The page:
By Skylar Doege:
Healthy eating is not about a strict diet, staying unrealistically thin, or depriving yourself of foods you love to eat. It’s about feeling great, having more energy, improving your outlook, and stabilizing your mood. If you feel overwhelmed about all the nutrition and diet advice out there, trust me you’re not alone. Taking in all the advice you receive, you can get worked up and think, “I don’t have the time or ability to do this.” But by using these simple tips, you can cut through all the confusion and learn how to create your own tasty and healthy diet at your own pace.
Tip One: Set Yourself Up for Success
To set yourself up for success, think about planning a healthier diet such as a salad once day or replacing those potato chips during your break with a fruit bowl. As your small changes become habits, you can continue to add healthier choices.
- Prepare your own meals. Cooking more meals at home can help you take charge of what you’re eating and monitor what exactly goes in your food as well as your body.
- Read the labels. Food labels can help you limit the amount of fat, sugar, and cholesterol in your diet by making it easy for you to compare one food item to another and choose the one with the lower amounts. It’s important to read food labels so you can know what you are putting in your body and decide if it’s really the best choice for you. A food label may indicate that food has 100 calories and only five grams of sugar. But if you look at the number of servings, it may state three. That means that if you were to eat the entire package you would be getting three times the amount shown on the food label. Don’t be fooled.
- Focus on how you feel after eating. This will help you foster healthy new habits and taste. The more healthy food you eat, the better you’ll feel after a meal. The more junk you eat, the more likely you are to feel drained of energy or feel uncomfortable.
- Drink plenty of water. Water helps flush our systems of waste products and toxins, yet not many people drink enough water. This can cause fatigue, low energy, and headaches. Staying hydrated will also help you make healthier food choices.
Tip Two: Moderation is Key
Key to any healthy diet is moderation. But what exactly is moderation? It means eating only as much food as your body needs. You should feel satisfied at the end of a meal but not stuffed. Moderation is also about balance. For many of us, moderation is about eating less than we do now, but it doesn’t mean eliminating the foods you love. Eating bacon for breakfast once a week, for example, could be considered moderation if you follow it with a healthy lunch and dinner.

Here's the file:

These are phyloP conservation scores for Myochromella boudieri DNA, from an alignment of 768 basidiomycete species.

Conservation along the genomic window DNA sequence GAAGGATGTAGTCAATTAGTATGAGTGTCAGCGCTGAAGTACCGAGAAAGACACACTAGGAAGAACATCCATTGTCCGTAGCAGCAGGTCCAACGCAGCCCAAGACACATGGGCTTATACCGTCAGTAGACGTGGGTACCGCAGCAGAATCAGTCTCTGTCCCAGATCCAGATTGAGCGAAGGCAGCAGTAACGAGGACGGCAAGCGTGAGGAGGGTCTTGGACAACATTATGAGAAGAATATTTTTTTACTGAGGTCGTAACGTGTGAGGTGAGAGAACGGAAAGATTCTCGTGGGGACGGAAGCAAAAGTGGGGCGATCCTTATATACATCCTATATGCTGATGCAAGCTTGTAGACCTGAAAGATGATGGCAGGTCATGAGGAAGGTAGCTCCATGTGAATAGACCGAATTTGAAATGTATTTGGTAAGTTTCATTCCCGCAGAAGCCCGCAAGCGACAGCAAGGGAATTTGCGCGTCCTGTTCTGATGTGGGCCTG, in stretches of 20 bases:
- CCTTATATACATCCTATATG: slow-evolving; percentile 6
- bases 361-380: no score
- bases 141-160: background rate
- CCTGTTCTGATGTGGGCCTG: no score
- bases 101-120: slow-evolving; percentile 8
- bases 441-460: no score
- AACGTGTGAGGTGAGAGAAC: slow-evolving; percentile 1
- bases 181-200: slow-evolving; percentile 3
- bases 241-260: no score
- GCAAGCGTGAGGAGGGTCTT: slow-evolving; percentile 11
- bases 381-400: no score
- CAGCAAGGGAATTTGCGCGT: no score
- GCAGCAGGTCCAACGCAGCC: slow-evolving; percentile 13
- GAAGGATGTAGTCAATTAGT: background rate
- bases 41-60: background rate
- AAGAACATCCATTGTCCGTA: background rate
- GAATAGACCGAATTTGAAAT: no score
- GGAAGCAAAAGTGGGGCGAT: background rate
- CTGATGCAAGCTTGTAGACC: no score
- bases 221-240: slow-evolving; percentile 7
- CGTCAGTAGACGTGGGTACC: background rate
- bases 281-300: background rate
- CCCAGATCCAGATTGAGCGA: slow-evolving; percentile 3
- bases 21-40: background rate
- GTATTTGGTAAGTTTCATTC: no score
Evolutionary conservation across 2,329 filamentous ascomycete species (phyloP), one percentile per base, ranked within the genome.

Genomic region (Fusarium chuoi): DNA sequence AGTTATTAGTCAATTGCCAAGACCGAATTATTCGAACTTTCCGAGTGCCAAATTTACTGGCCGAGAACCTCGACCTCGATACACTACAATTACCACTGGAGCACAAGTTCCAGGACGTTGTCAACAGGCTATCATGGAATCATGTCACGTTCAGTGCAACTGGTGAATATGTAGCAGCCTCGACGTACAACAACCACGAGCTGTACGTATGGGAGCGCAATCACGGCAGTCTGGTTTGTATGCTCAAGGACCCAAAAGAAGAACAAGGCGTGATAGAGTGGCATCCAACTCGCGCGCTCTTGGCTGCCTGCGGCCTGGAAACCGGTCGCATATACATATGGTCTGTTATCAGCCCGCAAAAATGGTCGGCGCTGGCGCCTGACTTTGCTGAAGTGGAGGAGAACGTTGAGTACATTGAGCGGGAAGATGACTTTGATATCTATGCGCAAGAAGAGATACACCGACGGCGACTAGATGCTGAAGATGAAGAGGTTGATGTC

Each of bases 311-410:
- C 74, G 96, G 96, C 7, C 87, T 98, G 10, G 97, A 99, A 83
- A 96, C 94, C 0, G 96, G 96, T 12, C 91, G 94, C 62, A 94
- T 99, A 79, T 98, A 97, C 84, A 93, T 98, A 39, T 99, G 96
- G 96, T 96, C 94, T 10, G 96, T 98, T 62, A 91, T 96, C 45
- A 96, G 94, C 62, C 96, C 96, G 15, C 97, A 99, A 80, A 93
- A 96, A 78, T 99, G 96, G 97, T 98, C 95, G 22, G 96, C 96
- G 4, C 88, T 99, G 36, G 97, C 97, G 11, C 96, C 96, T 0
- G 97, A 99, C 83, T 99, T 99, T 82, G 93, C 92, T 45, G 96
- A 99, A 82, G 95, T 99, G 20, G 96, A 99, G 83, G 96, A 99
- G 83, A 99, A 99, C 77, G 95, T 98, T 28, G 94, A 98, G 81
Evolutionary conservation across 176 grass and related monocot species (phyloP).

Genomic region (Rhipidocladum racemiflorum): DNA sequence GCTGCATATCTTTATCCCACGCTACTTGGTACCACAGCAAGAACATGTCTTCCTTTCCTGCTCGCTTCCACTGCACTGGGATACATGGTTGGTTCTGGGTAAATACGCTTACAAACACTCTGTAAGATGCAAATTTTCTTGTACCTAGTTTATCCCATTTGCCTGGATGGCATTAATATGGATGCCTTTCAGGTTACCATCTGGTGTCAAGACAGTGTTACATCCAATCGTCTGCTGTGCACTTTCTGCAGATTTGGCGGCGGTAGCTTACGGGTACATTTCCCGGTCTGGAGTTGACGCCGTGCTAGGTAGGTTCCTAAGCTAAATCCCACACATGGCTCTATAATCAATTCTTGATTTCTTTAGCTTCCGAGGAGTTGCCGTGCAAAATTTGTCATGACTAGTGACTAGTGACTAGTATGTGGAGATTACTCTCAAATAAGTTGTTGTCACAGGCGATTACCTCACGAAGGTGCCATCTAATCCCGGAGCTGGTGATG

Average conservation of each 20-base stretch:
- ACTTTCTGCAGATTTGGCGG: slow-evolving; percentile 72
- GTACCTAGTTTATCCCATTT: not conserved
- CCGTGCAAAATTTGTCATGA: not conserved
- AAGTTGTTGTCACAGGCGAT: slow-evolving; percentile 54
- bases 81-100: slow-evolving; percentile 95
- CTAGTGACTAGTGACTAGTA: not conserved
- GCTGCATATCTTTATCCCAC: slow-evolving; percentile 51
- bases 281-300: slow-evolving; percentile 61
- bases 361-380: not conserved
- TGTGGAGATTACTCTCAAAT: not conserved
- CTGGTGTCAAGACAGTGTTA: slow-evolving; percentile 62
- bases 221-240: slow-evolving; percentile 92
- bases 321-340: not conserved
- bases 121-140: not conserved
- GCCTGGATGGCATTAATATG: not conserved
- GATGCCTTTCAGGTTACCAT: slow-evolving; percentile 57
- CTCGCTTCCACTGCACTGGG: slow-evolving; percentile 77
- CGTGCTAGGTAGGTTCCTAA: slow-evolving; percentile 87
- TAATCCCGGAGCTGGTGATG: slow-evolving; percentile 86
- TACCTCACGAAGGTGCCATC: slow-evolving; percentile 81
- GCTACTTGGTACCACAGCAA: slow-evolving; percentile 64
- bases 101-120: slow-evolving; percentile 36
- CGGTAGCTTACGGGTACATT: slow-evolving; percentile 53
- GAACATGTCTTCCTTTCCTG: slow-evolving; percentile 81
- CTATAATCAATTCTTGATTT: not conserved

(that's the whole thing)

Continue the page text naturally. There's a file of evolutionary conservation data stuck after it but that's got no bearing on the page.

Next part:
- Try not to think of certain foods of off-limits. When you ban certain goods or food groups, it is natural to want those foods more. Start by reducing portions of unhealthy goods and not eating them as often. As you reduce eating unhealthy foods, you may find yourself craving them less or thinking of them as only an occasional option.
- Take your time. Stop eating before you feel too full. It actually takes a few minutes for your brain to tell your body that it has had enough food, so eat slowly.
- Eat with others. As well as the emotional benefits, this allows you to mold healthy eating habits for you and your kids. Eating in front of the Tv or computer often lead to mindless overeating.
Tip Three: Eat Plenty of Colorful Fruits and Vegetables
Fruits and veggies are low in calories and nutrient dense, which means they are packed with vitamins, minerals, antioxidants, and fiber. Focus on eating the recommended daily minimum of five serving of fruit and vegetables, and it will naturally fill you up and help cut back on unhealthy foods.
- Try to eat a rainbow of fruits and vegetables. www.helpguide.org recommends eating these foods everyday as deeply colored fruits and vegetables contain higher concentrations of vitamins and minerals. Add berries to breakfast cereals, eat fruit for dessert, and snack on vegetables such as carrots, cherry tomatoes, or celery instead of a bag of potato chips.
- Greens. Branch out beyond lettuce. Try mustard greens or broccoli, which are all packed with calcium, potassium, and vitamins.
- Sweet veggies. Naturally sweet vegetables, such as corn, carrots, sweet potatoes, onions, can add healthy sweetness to your meals and reduce your cravings for added sugars.
- Fruit. Eating fruit is a satisfying way to fill up on fiber, vitamins, and antioxidants. Berries are cancer-fighting, apples provide fiber, oranges and mangos offer vitamin C, and so on.
There are so many tips for eating a healthier diet to enjoy a happier life. You can still enjoy eating the foods you love as well as eating healthy.
If you set yourself up for success you can accomplish anything.